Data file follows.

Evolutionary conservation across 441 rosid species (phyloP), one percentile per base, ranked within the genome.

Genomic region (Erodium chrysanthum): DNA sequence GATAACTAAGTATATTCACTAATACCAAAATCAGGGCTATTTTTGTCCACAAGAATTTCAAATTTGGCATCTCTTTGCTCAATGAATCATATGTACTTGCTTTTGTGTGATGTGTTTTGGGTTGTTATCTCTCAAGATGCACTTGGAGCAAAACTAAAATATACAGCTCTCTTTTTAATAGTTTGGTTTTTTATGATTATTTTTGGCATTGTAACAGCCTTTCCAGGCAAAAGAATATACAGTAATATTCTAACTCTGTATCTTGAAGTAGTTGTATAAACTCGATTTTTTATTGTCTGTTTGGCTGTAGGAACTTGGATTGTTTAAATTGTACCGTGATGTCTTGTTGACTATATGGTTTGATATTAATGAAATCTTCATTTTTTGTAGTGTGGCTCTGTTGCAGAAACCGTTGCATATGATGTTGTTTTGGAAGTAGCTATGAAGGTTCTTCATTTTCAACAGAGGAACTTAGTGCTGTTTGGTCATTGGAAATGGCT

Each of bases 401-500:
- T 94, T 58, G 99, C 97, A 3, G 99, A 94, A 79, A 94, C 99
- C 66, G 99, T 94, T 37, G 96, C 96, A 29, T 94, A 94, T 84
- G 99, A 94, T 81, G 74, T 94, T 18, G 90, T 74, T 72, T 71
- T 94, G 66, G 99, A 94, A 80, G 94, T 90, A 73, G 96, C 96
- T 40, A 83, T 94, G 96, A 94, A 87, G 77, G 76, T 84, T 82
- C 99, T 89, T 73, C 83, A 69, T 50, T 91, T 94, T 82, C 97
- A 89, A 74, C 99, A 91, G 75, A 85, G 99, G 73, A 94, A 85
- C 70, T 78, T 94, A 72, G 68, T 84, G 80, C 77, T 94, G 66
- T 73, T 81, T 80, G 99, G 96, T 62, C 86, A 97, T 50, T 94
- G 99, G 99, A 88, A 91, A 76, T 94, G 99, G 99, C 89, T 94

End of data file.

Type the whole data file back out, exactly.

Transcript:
Evolutionary conservation across 441 rosid species (phyloP), one percentile per base, ranked within the genome.

Genomic region (Erodium chrysanthum): DNA sequence GATAACTAAGTATATTCACTAATACCAAAATCAGGGCTATTTTTGTCCACAAGAATTTCAAATTTGGCATCTCTTTGCTCAATGAATCATATGTACTTGCTTTTGTGTGATGTGTTTTGGGTTGTTATCTCTCAAGATGCACTTGGAGCAAAACTAAAATATACAGCTCTCTTTTTAATAGTTTGGTTTTTTATGATTATTTTTGGCATTGTAACAGCCTTTCCAGGCAAAAGAATATACAGTAATATTCTAACTCTGTATCTTGAAGTAGTTGTATAAACTCGATTTTTTATTGTCTGTTTGGCTGTAGGAACTTGGATTGTTTAAATTGTACCGTGATGTCTTGTTGACTATATGGTTTGATATTAATGAAATCTTCATTTTTTGTAGTGTGGCTCTGTTGCAGAAACCGTTGCATATGATGTTGTTTTGGAAGTAGCTATGAAGGTTCTTCATTTTCAACAGAGGAACTTAGTGCTGTTTGGTCATTGGAAATGGCT

Each of bases 401-500:
- T 94, T 58, G 99, C 97, A 3, G 99, A 94, A 79, A 94, C 99
- C 66, G 99, T 94, T 37, G 96, C 96, A 29, T 94, A 94, T 84
- G 99, A 94, T 81, G 74, T 94, T 18, G 90, T 74, T 72, T 71
- T 94, G 66, G 99, A 94, A 80, G 94, T 90, A 73, G 96, C 96
- T 40, A 83, T 94, G 96, A 94, A 87, G 77, G 76, T 84, T 82
- C 99, T 89, T 73, C 83, A 69, T 50, T 91, T 94, T 82, C 97
- A 89, A 74, C 99, A 91, G 75, A 85, G 99, G 73, A 94, A 85
- C 70, T 78, T 94, A 72, G 68, T 84, G 80, C 77, T 94, G 66
- T 73, T 81, T 80, G 99, G 96, T 62, C 86, A 97, T 50, T 94
- G 99, G 99, A 88, A 91, A 76, T 94, G 99, G 99, C 89, T 94